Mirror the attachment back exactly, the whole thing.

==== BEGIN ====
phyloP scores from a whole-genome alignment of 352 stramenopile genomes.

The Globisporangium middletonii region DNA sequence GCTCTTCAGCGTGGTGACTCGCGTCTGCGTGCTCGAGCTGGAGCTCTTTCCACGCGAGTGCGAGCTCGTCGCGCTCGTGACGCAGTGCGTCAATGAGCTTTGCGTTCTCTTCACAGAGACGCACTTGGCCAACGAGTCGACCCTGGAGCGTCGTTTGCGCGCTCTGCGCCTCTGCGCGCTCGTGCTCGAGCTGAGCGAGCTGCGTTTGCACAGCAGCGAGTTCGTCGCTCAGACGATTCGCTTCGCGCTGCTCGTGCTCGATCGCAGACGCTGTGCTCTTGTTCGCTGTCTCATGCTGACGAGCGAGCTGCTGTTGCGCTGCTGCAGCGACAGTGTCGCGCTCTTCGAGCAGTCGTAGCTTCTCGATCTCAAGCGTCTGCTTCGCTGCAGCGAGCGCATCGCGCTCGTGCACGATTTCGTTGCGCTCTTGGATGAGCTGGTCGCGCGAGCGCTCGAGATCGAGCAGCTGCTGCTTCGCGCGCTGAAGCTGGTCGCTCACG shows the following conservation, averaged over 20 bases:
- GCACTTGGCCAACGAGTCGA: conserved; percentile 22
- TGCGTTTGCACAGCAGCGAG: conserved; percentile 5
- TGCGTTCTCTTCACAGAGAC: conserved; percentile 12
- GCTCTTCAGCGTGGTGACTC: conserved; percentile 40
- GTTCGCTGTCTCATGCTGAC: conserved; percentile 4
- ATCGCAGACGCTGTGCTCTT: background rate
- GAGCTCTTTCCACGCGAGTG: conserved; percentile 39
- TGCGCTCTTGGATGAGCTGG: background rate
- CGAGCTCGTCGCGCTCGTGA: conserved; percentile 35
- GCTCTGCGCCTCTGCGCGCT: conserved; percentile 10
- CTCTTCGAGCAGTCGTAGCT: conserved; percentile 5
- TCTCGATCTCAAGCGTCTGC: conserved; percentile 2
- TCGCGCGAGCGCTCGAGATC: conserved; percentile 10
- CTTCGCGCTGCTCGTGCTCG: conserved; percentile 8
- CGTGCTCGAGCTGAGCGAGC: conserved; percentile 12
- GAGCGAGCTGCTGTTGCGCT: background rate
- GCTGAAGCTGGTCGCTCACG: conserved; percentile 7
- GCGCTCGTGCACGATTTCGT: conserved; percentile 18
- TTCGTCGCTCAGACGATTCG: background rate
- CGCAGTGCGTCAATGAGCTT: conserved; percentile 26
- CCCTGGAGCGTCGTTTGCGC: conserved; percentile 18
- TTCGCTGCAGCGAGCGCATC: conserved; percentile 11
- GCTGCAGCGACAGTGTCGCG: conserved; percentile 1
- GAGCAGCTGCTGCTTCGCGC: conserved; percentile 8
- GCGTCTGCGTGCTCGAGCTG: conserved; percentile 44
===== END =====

phyloP scores from a whole-genome alignment of 352 stramenopile genomes.

The Globisporangium middletonii region DNA sequence GCTCTTCAGCGTGGTGACTCGCGTCTGCGTGCTCGAGCTGGAGCTCTTTCCACGCGAGTGCGAGCTCGTCGCGCTCGTGACGCAGTGCGTCAATGAGCTTTGCGTTCTCTTCACAGAGACGCACTTGGCCAACGAGTCGACCCTGGAGCGTCGTTTGCGCGCTCTGCGCCTCTGCGCGCTCGTGCTCGAGCTGAGCGAGCTGCGTTTGCACAGCAGCGAGTTCGTCGCTCAGACGATTCGCTTCGCGCTGCTCGTGCTCGATCGCAGACGCTGTGCTCTTGTTCGCTGTCTCATGCTGACGAGCGAGCTGCTGTTGCGCTGCTGCAGCGACAGTGTCGCGCTCTTCGAGCAGTCGTAGCTTCTCGATCTCAAGCGTCTGCTTCGCTGCAGCGAGCGCATCGCGCTCGTGCACGATTTCGTTGCGCTCTTGGATGAGCTGGTCGCGCGAGCGCTCGAGATCGAGCAGCTGCTGCTTCGCGCGCTGAAGCTGGTCGCTCACG shows the following conservation, averaged over 20 bases:
- GCACTTGGCCAACGAGTCGA: conserved; percentile 22
- TGCGTTTGCACAGCAGCGAG: conserved; percentile 5
- TGCGTTCTCTTCACAGAGAC: conserved; percentile 12
- GCTCTTCAGCGTGGTGACTC: conserved; percentile 40
- GTTCGCTGTCTCATGCTGAC: conserved; percentile 4
- ATCGCAGACGCTGTGCTCTT: background rate
- GAGCTCTTTCCACGCGAGTG: conserved; percentile 39
- TGCGCTCTTGGATGAGCTGG: background rate
- CGAGCTCGTCGCGCTCGTGA: conserved; percentile 35
- GCTCTGCGCCTCTGCGCGCT: conserved; percentile 10
- CTCTTCGAGCAGTCGTAGCT: conserved; percentile 5
- TCTCGATCTCAAGCGTCTGC: conserved; percentile 2
- TCGCGCGAGCGCTCGAGATC: conserved; percentile 10
- CTTCGCGCTGCTCGTGCTCG: conserved; percentile 8
- CGTGCTCGAGCTGAGCGAGC: conserved; percentile 12
- GAGCGAGCTGCTGTTGCGCT: background rate
- GCTGAAGCTGGTCGCTCACG: conserved; percentile 7
- GCGCTCGTGCACGATTTCGT: conserved; percentile 18
- TTCGTCGCTCAGACGATTCG: background rate
- CGCAGTGCGTCAATGAGCTT: conserved; percentile 26
- CCCTGGAGCGTCGTTTGCGC: conserved; percentile 18
- TTCGCTGCAGCGAGCGCATC: conserved; percentile 11
- GCTGCAGCGACAGTGTCGCG: conserved; percentile 1
- GAGCAGCTGCTGCTTCGCGC: conserved; percentile 8
- GCGTCTGCGTGCTCGAGCTG: conserved; percentile 44